“”Long seen as a quintessentially modern and progressive figure – one of the artistic icons of the English Enlightenment – [Matthew] Craske overturns this traditional view of [Wright of Derby].” So states the publicity for a new study of England’s greatest realist artist, Joseph Wright of Derby (1734-1797), the painter who has a claim to be called England’s Caravaggio. But Matthew Craske demonstrates “the extent to which Wright, rather than being a spokesman for scientific progress, was actually a melancholic and sceptical outsider, who increasingly retreated into a solitary, rural world of philosophical and poetic reflection, and whose artistic vision was correspondingly dark and meditative.”
“The standard view is that Wright lacks Caravaggio’s terribilità. While the Italian was a firebrand set on shocking society and overturning decorum with his blend of gory sensationalism and uncanny precision, Wright’s art has been seen as the embodiment of rationalism, the English polar opposite to the Italian trailblazer.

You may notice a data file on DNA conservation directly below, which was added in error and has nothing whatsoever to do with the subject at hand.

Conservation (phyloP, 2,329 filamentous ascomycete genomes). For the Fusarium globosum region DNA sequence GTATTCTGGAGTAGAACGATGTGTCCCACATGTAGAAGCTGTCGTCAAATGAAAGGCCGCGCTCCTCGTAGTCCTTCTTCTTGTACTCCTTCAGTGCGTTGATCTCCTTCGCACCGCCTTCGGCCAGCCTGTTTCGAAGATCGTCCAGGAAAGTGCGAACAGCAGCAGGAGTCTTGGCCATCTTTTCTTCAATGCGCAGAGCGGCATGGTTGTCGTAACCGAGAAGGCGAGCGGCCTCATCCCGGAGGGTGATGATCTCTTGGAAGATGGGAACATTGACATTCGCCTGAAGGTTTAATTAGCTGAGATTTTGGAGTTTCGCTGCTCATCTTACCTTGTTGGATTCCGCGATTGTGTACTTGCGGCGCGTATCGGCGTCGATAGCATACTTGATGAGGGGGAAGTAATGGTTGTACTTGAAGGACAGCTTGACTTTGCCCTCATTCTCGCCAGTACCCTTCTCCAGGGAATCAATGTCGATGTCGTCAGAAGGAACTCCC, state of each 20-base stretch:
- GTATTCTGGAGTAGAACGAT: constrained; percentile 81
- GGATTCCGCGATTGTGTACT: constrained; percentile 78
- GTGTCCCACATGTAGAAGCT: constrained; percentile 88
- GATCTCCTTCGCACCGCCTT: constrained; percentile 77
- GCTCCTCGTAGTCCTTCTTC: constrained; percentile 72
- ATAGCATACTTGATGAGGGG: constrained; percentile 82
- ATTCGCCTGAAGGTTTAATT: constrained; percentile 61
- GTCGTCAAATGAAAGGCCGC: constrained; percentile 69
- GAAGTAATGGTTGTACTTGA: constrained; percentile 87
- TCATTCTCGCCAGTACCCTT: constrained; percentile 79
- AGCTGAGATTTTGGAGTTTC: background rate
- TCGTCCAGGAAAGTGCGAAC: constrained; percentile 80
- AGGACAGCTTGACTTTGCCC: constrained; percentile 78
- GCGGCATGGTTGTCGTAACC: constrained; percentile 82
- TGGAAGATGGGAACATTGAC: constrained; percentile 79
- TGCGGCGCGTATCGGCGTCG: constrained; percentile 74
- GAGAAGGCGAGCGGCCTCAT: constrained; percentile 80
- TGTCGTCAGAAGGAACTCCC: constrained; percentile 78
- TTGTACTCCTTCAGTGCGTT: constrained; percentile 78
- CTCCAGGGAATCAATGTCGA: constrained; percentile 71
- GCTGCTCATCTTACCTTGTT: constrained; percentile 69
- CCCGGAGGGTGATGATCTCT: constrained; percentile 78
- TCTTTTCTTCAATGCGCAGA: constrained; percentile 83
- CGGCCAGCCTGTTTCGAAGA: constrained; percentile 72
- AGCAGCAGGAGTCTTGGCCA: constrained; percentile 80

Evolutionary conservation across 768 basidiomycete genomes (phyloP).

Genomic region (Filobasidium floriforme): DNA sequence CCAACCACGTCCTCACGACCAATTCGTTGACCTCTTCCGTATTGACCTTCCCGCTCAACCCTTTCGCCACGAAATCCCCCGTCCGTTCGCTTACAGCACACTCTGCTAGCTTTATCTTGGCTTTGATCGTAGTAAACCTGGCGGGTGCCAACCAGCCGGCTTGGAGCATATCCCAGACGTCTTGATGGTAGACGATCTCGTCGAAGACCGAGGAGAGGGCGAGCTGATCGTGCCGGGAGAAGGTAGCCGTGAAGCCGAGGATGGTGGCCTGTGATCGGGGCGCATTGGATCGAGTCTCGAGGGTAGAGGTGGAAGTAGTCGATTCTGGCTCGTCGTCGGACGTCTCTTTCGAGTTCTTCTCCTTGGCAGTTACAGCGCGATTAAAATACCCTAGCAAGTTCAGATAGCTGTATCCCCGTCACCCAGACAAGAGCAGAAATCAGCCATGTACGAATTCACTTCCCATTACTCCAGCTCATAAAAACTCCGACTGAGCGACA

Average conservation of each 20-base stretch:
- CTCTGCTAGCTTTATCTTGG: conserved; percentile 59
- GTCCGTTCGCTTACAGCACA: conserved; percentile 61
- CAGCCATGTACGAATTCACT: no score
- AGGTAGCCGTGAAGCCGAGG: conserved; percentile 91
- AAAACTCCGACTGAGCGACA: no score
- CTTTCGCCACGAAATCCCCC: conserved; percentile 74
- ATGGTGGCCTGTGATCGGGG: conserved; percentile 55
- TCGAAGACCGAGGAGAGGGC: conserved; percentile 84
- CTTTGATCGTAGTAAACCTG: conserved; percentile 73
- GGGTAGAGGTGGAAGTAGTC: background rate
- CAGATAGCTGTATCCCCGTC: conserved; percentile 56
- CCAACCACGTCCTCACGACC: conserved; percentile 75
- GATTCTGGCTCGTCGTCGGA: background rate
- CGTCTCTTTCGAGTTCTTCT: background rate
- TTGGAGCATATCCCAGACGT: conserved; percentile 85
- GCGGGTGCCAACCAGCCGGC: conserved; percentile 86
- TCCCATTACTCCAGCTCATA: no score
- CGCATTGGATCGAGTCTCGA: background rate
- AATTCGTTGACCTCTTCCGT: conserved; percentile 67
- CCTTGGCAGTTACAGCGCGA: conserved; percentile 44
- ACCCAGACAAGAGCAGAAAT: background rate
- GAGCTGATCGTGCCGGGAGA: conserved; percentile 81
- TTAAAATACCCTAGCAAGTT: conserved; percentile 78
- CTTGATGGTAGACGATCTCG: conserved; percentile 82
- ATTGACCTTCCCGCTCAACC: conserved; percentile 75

“However, Matthew Craske, of Oxford Brookes University, begs to differ. His thesis is that Wright was prey to dark psychological forces that drove him to depict the darkness in his famous scenes of science and industry in nocturnal settings. Wright’s astonishing A Philosopher Lecturing on the Orrery (1766, Derby Museum) and Experiment with a Bird in the Air Pump (1768, National Gallery) are masterpieces of clarity, composition and human insight. In Experiment, we see the master of ceremonies (part scientist, part magician) about to demonstrate the qualities of a vacuum by activating new apparatus that will kill the bird in the glass bulb….”
Read my full review in The Critic here: https://thecritic.co.uk/englands-caravaggio/